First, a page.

Additionally, you can say 痛い! (itai!) to express the phrase “ouch, it hurts!” in English.

私は病院に行きたいです (watashi wa byōin ni ikanakereba narimasen)

Meaning: I want to go to the hospital.

If you feel terrible and dizzy, you may need someone to take you to the hospital. In this case, you can use this phrase. It conveys the meaning that you’re going through a bad illness and need some medical emergency services.

風邪をひきました (kaze o hikimashita)

Meaning: I caught a cold.

It’s very easy to get the sniffles, especially in the midseason. To be honest, I’ve already caught a cold. So, you can say that you caught a cold with this phrase.

__アレルギーがあります (__ arerugii ga arimasu)

Meaning: I have a __ allergy.

Another critical health condition you should express is allergies. When you go to a cafe or restaurant, make sure to remark your allergy for your own sake. The same thing applies when you go to see a doctor.


In Case Of An Accident

Traffic accidents can happen anytime, anywhere, and they can cause major injuries. In case of a traffic accident, the first thing you should do is call an ambulance.

救急車を呼んでください (kyūkyūsha o yonde kudasai)

Meaning: Call an ambulance!

If you’re the one who is injured, you can tell other people to call an ambulance for you. Even if it looks like you don’t have a severe injury after a car accident, you shouldn’t move your body until medics come and do a check-up to ensure you don’t have an internal injury.

事故がありました (jiko ga arimashita)

Meaning: There has been an accident.

You can use this phrase if you witnessed a traffic accident and had to call the emergency call center. They need to know the situation, and you can explain it by saying there has been an accident.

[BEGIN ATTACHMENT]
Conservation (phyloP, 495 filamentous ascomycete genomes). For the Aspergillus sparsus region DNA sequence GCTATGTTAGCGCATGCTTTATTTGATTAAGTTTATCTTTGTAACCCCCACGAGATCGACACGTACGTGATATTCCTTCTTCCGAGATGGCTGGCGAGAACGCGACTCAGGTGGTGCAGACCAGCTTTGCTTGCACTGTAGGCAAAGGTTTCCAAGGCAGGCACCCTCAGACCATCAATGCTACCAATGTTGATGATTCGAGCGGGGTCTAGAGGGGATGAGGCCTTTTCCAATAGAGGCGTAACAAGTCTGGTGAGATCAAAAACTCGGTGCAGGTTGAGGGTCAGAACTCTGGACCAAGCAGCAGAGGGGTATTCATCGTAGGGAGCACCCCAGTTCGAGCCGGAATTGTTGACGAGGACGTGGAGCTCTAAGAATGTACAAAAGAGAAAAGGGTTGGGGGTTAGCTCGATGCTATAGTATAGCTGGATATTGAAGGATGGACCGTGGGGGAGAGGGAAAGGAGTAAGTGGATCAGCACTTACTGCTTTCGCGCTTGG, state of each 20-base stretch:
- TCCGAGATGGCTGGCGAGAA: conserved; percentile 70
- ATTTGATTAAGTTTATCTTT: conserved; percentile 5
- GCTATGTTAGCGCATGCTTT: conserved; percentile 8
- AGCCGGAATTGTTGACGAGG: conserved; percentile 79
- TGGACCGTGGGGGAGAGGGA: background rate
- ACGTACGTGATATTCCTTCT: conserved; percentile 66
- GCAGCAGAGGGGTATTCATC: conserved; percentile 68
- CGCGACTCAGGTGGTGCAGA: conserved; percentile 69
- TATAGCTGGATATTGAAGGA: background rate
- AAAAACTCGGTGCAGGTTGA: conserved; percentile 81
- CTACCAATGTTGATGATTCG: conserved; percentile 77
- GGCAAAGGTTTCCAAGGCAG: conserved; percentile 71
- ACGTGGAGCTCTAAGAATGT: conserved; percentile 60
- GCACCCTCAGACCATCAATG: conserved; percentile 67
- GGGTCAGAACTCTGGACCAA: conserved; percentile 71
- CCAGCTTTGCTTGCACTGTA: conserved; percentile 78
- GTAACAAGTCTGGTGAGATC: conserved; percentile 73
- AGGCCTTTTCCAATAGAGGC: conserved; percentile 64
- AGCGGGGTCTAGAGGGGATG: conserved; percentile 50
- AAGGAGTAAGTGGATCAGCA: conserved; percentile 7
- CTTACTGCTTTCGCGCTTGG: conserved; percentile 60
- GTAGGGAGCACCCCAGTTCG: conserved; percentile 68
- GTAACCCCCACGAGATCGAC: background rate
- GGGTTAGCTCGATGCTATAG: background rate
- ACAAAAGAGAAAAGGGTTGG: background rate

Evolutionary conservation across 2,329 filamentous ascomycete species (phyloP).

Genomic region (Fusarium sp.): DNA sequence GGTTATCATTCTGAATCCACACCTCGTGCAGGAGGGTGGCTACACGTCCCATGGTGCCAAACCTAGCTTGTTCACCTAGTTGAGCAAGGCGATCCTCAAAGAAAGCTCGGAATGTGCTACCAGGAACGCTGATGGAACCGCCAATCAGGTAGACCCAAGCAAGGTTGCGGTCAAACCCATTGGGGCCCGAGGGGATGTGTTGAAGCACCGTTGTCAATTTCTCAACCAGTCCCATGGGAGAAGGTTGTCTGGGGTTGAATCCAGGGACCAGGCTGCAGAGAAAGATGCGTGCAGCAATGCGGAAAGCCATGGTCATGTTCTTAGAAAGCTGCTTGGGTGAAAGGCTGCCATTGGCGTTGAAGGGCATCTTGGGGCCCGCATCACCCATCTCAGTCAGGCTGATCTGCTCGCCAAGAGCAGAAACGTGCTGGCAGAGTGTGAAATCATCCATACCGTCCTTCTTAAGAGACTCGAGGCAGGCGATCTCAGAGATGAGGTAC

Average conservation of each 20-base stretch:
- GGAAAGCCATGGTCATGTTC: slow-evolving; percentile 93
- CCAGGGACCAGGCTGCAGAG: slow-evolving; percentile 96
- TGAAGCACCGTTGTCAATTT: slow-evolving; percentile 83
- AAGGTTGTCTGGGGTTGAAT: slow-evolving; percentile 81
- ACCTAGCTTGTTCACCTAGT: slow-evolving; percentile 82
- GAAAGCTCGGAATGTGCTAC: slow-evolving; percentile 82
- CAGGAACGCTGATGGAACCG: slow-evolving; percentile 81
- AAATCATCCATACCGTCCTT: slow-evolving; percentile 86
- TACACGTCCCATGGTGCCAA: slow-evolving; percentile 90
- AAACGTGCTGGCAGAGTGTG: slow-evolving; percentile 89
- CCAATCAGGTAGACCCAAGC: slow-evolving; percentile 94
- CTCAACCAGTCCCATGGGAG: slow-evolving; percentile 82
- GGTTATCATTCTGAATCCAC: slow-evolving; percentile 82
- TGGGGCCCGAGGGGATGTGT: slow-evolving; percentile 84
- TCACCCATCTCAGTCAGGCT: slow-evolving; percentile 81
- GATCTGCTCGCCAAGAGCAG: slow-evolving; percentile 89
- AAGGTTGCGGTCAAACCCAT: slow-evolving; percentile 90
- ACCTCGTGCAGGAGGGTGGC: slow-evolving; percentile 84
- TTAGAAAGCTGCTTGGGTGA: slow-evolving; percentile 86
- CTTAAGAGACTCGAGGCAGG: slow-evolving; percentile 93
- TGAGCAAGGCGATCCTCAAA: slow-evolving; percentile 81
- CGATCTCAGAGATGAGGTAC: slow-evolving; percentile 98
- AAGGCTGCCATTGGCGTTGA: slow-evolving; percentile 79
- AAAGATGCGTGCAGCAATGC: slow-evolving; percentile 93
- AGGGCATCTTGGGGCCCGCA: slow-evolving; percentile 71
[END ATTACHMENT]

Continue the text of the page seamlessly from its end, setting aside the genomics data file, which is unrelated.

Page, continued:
緊急事態です (kinkyū jitai desu)

Meaning: It’s an emergency!

Similar to the situation above, you can use this sentence to state the importance of the situation when you call the emergency call center. It can be the police or fire department.


In Case Of A Natural Disaster

Natural disasters such as earthquakes and tsunamis are common in Japan. You should be careful as a traveler and be aware of any possible dangerous situation. In a disaster, you must find an evacuation area or a shelter nearby.

避難場所はどこですか (hinanbasho wa doko desu ka)

Meaning: Where is the evacuation area?

Usually, right after a devastating disaster, people go to a specific area called the evacuation area. And wait there until the danger is over. So the first thing you should ask is, “where is the evacuation area?”

電車はすぐに動きますか (densha wa sugu ugokimasu ka)

Meaning: Will the trains start running again right away?

Another essential thing to know after a natural disaster is whether public transportation is still running or not. When it comes to Japan, trains are the most commonly used vehicles.


Emergency Contact Numbers In Japan

If you need to make an emergency call, make sure to dial one of these emergency services numbers.

  • 110 – Emergency call to the police
  • 118 – Emergency call to the Japan coast guard
  • 119 – Fire department, ambulance, emergency rescue

When you call 119 in Japan, the officer will probably ask you “火事ですか (kaji desu ka),” meaning “is it a fire?” they ask you since 119 is the standard contact number for the fire department, ambulance, and emergency rescue.


Emergency Related Japanese Vocabulary

health insurance医療保険iryō hoken
fire department消防署shōbōsho
police station警察署keisatsusho
police officer警官keikan
heart attack心臓発作shinzō hossa
emergency medical services救急医療サービスkyūkyū iryō sābisu


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Until next time, じゃあまたね!